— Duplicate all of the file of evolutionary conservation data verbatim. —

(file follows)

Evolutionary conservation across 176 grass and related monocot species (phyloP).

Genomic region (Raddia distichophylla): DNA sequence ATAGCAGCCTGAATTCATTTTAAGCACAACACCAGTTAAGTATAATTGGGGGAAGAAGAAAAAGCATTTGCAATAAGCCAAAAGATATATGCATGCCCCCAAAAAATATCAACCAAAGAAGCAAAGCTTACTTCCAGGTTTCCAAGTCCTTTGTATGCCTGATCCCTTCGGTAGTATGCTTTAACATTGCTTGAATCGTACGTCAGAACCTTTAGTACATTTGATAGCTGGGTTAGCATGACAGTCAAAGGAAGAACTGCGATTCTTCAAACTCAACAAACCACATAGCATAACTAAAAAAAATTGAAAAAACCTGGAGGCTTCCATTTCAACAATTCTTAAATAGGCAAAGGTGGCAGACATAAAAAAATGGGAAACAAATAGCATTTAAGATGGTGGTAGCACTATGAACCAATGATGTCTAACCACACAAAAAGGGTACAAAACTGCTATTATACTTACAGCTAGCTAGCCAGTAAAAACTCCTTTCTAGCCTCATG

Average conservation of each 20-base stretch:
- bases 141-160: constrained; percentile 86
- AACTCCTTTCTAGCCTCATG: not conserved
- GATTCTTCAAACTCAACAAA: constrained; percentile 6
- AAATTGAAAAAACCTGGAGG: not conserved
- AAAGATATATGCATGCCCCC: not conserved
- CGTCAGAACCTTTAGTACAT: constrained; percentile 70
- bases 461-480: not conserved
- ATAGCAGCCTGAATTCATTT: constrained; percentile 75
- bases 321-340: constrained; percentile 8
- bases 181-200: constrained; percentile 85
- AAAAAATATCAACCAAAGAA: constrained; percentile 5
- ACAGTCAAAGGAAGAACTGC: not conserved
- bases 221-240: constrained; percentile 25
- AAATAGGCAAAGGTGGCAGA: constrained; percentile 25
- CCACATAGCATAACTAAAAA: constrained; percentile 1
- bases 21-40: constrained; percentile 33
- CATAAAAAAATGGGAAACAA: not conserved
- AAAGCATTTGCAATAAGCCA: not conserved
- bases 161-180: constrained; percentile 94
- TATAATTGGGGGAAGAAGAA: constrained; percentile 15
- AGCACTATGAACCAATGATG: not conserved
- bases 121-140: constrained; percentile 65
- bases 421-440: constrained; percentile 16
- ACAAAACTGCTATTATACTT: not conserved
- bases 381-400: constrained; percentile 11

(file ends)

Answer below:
Evolutionary conservation across 176 grass and related monocot species (phyloP).

Genomic region (Raddia distichophylla): DNA sequence ATAGCAGCCTGAATTCATTTTAAGCACAACACCAGTTAAGTATAATTGGGGGAAGAAGAAAAAGCATTTGCAATAAGCCAAAAGATATATGCATGCCCCCAAAAAATATCAACCAAAGAAGCAAAGCTTACTTCCAGGTTTCCAAGTCCTTTGTATGCCTGATCCCTTCGGTAGTATGCTTTAACATTGCTTGAATCGTACGTCAGAACCTTTAGTACATTTGATAGCTGGGTTAGCATGACAGTCAAAGGAAGAACTGCGATTCTTCAAACTCAACAAACCACATAGCATAACTAAAAAAAATTGAAAAAACCTGGAGGCTTCCATTTCAACAATTCTTAAATAGGCAAAGGTGGCAGACATAAAAAAATGGGAAACAAATAGCATTTAAGATGGTGGTAGCACTATGAACCAATGATGTCTAACCACACAAAAAGGGTACAAAACTGCTATTATACTTACAGCTAGCTAGCCAGTAAAAACTCCTTTCTAGCCTCATG

Average conservation of each 20-base stretch:
- bases 141-160: constrained; percentile 86
- AACTCCTTTCTAGCCTCATG: not conserved
- GATTCTTCAAACTCAACAAA: constrained; percentile 6
- AAATTGAAAAAACCTGGAGG: not conserved
- AAAGATATATGCATGCCCCC: not conserved
- CGTCAGAACCTTTAGTACAT: constrained; percentile 70
- bases 461-480: not conserved
- ATAGCAGCCTGAATTCATTT: constrained; percentile 75
- bases 321-340: constrained; percentile 8
- bases 181-200: constrained; percentile 85
- AAAAAATATCAACCAAAGAA: constrained; percentile 5
- ACAGTCAAAGGAAGAACTGC: not conserved
- bases 221-240: constrained; percentile 25
- AAATAGGCAAAGGTGGCAGA: constrained; percentile 25
- CCACATAGCATAACTAAAAA: constrained; percentile 1
- bases 21-40: constrained; percentile 33
- CATAAAAAAATGGGAAACAA: not conserved
- AAAGCATTTGCAATAAGCCA: not conserved
- bases 161-180: constrained; percentile 94
- TATAATTGGGGGAAGAAGAA: constrained; percentile 15
- AGCACTATGAACCAATGATG: not conserved
- bases 121-140: constrained; percentile 65
- bases 421-440: constrained; percentile 16
- ACAAAACTGCTATTATACTT: not conserved
- bases 381-400: constrained; percentile 11